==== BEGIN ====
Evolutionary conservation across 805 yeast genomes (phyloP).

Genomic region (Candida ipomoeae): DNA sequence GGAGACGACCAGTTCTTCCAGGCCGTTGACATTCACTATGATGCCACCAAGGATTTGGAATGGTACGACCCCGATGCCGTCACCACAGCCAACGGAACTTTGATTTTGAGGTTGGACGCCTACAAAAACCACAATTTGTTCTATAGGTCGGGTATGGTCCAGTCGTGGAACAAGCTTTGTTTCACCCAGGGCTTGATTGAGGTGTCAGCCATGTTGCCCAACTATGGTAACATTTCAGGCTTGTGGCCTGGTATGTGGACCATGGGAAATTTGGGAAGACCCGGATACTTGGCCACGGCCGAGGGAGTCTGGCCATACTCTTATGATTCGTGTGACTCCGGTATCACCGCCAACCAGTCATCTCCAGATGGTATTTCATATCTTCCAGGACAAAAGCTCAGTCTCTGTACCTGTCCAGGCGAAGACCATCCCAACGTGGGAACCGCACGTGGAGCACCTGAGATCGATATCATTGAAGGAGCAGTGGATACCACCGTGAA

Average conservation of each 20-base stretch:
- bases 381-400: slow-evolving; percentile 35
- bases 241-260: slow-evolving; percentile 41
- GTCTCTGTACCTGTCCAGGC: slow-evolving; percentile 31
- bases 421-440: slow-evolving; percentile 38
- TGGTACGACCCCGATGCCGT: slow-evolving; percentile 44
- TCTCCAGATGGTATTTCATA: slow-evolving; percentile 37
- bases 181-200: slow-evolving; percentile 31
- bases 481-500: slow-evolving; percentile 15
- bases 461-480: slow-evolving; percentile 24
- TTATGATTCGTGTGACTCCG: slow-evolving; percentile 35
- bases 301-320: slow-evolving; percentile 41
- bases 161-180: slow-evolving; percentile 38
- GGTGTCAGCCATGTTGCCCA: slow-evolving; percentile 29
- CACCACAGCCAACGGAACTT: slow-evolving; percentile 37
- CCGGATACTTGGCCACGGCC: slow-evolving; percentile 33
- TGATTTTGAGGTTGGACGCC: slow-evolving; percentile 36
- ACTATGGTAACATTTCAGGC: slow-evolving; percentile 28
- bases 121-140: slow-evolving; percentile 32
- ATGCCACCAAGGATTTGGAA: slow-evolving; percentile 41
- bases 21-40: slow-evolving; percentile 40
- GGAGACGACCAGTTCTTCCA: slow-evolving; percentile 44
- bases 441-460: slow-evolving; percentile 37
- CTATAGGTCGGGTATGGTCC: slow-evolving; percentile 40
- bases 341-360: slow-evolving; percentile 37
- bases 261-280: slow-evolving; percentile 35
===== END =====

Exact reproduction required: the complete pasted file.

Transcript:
Evolutionary conservation across 805 yeast genomes (phyloP).

Genomic region (Candida ipomoeae): DNA sequence GGAGACGACCAGTTCTTCCAGGCCGTTGACATTCACTATGATGCCACCAAGGATTTGGAATGGTACGACCCCGATGCCGTCACCACAGCCAACGGAACTTTGATTTTGAGGTTGGACGCCTACAAAAACCACAATTTGTTCTATAGGTCGGGTATGGTCCAGTCGTGGAACAAGCTTTGTTTCACCCAGGGCTTGATTGAGGTGTCAGCCATGTTGCCCAACTATGGTAACATTTCAGGCTTGTGGCCTGGTATGTGGACCATGGGAAATTTGGGAAGACCCGGATACTTGGCCACGGCCGAGGGAGTCTGGCCATACTCTTATGATTCGTGTGACTCCGGTATCACCGCCAACCAGTCATCTCCAGATGGTATTTCATATCTTCCAGGACAAAAGCTCAGTCTCTGTACCTGTCCAGGCGAAGACCATCCCAACGTGGGAACCGCACGTGGAGCACCTGAGATCGATATCATTGAAGGAGCAGTGGATACCACCGTGAA

Average conservation of each 20-base stretch:
- bases 381-400: slow-evolving; percentile 35
- bases 241-260: slow-evolving; percentile 41
- GTCTCTGTACCTGTCCAGGC: slow-evolving; percentile 31
- bases 421-440: slow-evolving; percentile 38
- TGGTACGACCCCGATGCCGT: slow-evolving; percentile 44
- TCTCCAGATGGTATTTCATA: slow-evolving; percentile 37
- bases 181-200: slow-evolving; percentile 31
- bases 481-500: slow-evolving; percentile 15
- bases 461-480: slow-evolving; percentile 24
- TTATGATTCGTGTGACTCCG: slow-evolving; percentile 35
- bases 301-320: slow-evolving; percentile 41
- bases 161-180: slow-evolving; percentile 38
- GGTGTCAGCCATGTTGCCCA: slow-evolving; percentile 29
- CACCACAGCCAACGGAACTT: slow-evolving; percentile 37
- CCGGATACTTGGCCACGGCC: slow-evolving; percentile 33
- TGATTTTGAGGTTGGACGCC: slow-evolving; percentile 36
- ACTATGGTAACATTTCAGGC: slow-evolving; percentile 28
- bases 121-140: slow-evolving; percentile 32
- ATGCCACCAAGGATTTGGAA: slow-evolving; percentile 41
- bases 21-40: slow-evolving; percentile 40
- GGAGACGACCAGTTCTTCCA: slow-evolving; percentile 44
- bases 441-460: slow-evolving; percentile 37
- CTATAGGTCGGGTATGGTCC: slow-evolving; percentile 40
- bases 341-360: slow-evolving; percentile 37
- bases 261-280: slow-evolving; percentile 35